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Costs of Reducing Greenhouse Gas Emissions in Brazil

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  • Gurgel, Angelo Costa

Abstract

The Brazilian government has announced volunteer targets to reduce greenhouse gas (GHG) emissions during the 2009 COP meeting in Copenhagen. In this paper we estimate the economic impacts from alternative policies to achieve such targets, including actions to cut emissions from deforestation and agricultural production. We employ a dynamic-recursive general equilibrium model of the world economy. The main results show that deforestation emissions in Brazil can be reduced at very low costs, but the costs of cutting emissions from agricultural and energy use may reach 2.3% loss in GDP by 2020 if sector specific carbon taxes are applied. Those costs may be reduced to 1.5% under a carbon trading scheme. The negative impacts of carbon taxes on agricultural production indirectly reduce deforestation rates. However, directly cutting emissions from deforestation is the most cost-effective option, since it does not hurt agricultural production, which still expands on lower yield and underutilized pasture and secondary forest areas.

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Bibliographic Info

Paper provided by International Association of Agricultural Economists in its series 2012 Conference, August 18-24, 2012, Foz do Iguacu, Brazil with number 125937.

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Date of creation: 2012
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Handle: RePEc:ags:iaae12:125937

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Keywords: Climate policies; Brazil; deforestation; general equilibrium; Environmental Economics and Policy; Land Economics/Use; Q54; Q58; Q15; C68;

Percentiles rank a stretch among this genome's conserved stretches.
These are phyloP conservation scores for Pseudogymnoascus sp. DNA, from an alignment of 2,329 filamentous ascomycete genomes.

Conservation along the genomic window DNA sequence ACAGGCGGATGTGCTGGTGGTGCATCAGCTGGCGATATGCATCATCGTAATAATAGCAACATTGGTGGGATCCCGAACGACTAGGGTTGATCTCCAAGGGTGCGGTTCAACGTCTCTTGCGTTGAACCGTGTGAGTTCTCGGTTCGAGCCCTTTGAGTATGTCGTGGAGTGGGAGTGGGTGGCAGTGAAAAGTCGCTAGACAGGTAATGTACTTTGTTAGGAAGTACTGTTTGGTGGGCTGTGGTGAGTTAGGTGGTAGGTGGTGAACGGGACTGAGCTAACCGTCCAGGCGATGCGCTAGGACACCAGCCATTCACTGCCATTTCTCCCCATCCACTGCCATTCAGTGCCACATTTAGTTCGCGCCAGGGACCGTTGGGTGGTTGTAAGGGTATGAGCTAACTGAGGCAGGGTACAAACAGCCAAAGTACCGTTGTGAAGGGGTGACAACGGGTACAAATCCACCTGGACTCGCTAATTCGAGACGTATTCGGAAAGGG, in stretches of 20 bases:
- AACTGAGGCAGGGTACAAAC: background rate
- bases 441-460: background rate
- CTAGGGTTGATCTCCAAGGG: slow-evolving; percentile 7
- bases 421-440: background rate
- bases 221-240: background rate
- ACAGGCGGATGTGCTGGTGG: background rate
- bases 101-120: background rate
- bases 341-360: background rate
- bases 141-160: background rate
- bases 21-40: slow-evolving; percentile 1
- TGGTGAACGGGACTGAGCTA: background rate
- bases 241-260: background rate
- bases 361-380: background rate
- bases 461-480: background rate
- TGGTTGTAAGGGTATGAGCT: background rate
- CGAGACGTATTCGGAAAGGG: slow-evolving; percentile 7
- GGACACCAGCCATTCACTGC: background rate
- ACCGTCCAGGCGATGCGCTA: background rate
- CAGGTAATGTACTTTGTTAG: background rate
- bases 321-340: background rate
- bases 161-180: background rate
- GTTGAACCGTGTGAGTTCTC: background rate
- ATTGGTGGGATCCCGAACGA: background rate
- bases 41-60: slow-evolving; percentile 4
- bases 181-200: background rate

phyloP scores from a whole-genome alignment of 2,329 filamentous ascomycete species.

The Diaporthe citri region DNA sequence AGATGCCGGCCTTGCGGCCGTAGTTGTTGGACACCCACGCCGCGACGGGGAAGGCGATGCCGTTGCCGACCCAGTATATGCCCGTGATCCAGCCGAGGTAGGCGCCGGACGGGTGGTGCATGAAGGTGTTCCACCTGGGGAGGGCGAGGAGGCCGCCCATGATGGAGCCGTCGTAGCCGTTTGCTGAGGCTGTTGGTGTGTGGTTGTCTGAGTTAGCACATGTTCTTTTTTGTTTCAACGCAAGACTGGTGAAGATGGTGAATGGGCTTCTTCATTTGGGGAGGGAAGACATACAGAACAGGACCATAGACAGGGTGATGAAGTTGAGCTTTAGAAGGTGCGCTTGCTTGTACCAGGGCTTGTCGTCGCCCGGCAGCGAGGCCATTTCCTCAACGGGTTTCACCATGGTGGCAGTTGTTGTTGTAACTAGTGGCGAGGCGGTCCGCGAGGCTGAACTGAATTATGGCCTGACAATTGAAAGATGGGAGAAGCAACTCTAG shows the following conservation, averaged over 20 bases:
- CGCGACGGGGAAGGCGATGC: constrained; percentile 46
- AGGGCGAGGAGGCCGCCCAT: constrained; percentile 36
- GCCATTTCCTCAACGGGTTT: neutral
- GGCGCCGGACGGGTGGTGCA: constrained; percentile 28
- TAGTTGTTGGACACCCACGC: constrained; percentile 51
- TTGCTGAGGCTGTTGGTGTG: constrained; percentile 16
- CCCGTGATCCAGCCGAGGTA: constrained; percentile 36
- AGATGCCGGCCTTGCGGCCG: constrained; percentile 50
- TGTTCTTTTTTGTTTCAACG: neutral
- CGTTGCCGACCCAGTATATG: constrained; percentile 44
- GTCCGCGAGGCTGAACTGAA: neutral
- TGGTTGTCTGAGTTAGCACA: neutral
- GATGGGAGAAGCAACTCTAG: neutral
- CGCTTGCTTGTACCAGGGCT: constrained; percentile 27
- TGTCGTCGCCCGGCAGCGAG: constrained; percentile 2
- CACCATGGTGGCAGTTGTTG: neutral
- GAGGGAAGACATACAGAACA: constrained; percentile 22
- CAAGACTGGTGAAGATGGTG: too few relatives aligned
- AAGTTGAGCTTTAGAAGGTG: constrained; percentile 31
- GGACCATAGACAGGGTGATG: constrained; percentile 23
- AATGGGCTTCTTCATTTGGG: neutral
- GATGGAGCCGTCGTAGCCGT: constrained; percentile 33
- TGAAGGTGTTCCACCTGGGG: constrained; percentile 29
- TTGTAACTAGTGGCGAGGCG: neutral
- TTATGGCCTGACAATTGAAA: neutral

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  1. Shoven, John B & Whalley, John, 1984. "Applied General-Equilibrium Models of Taxation and International Trade: An Introduction and Survey," Journal of Economic Literature, American Economic Association, vol. 22(3), pages 1007-51, September.
  2. Gurgel Angelo & Reilly John M & Paltsev Sergey, 2007. "Potential Land Use Implications of a Global Biofuels Industry," Journal of Agricultural & Food Industrial Organization, De Gruyter, vol. 5(2), pages 1-36, December.
  3. Viguier, Laurent L. & Babiker, Mustafa H. & Reilly, John M., 2003. "The costs of the Kyoto Protocol in the European Union," Energy Policy, Elsevier, vol. 31(5), pages 459-481, April.
  4. Babiker, Mustafa & Reilly, John M. & Jacoby, Henry D., 2000. "The Kyoto Protocol and developing countries," Energy Policy, Elsevier, vol. 28(8), pages 525-536, July.
  5. Rutherford, Thomas F., 1995. "Extension of GAMS for complementarity problems arising in applied economic analysis," Journal of Economic Dynamics and Control, Elsevier, vol. 19(8), pages 1299-1324, November.
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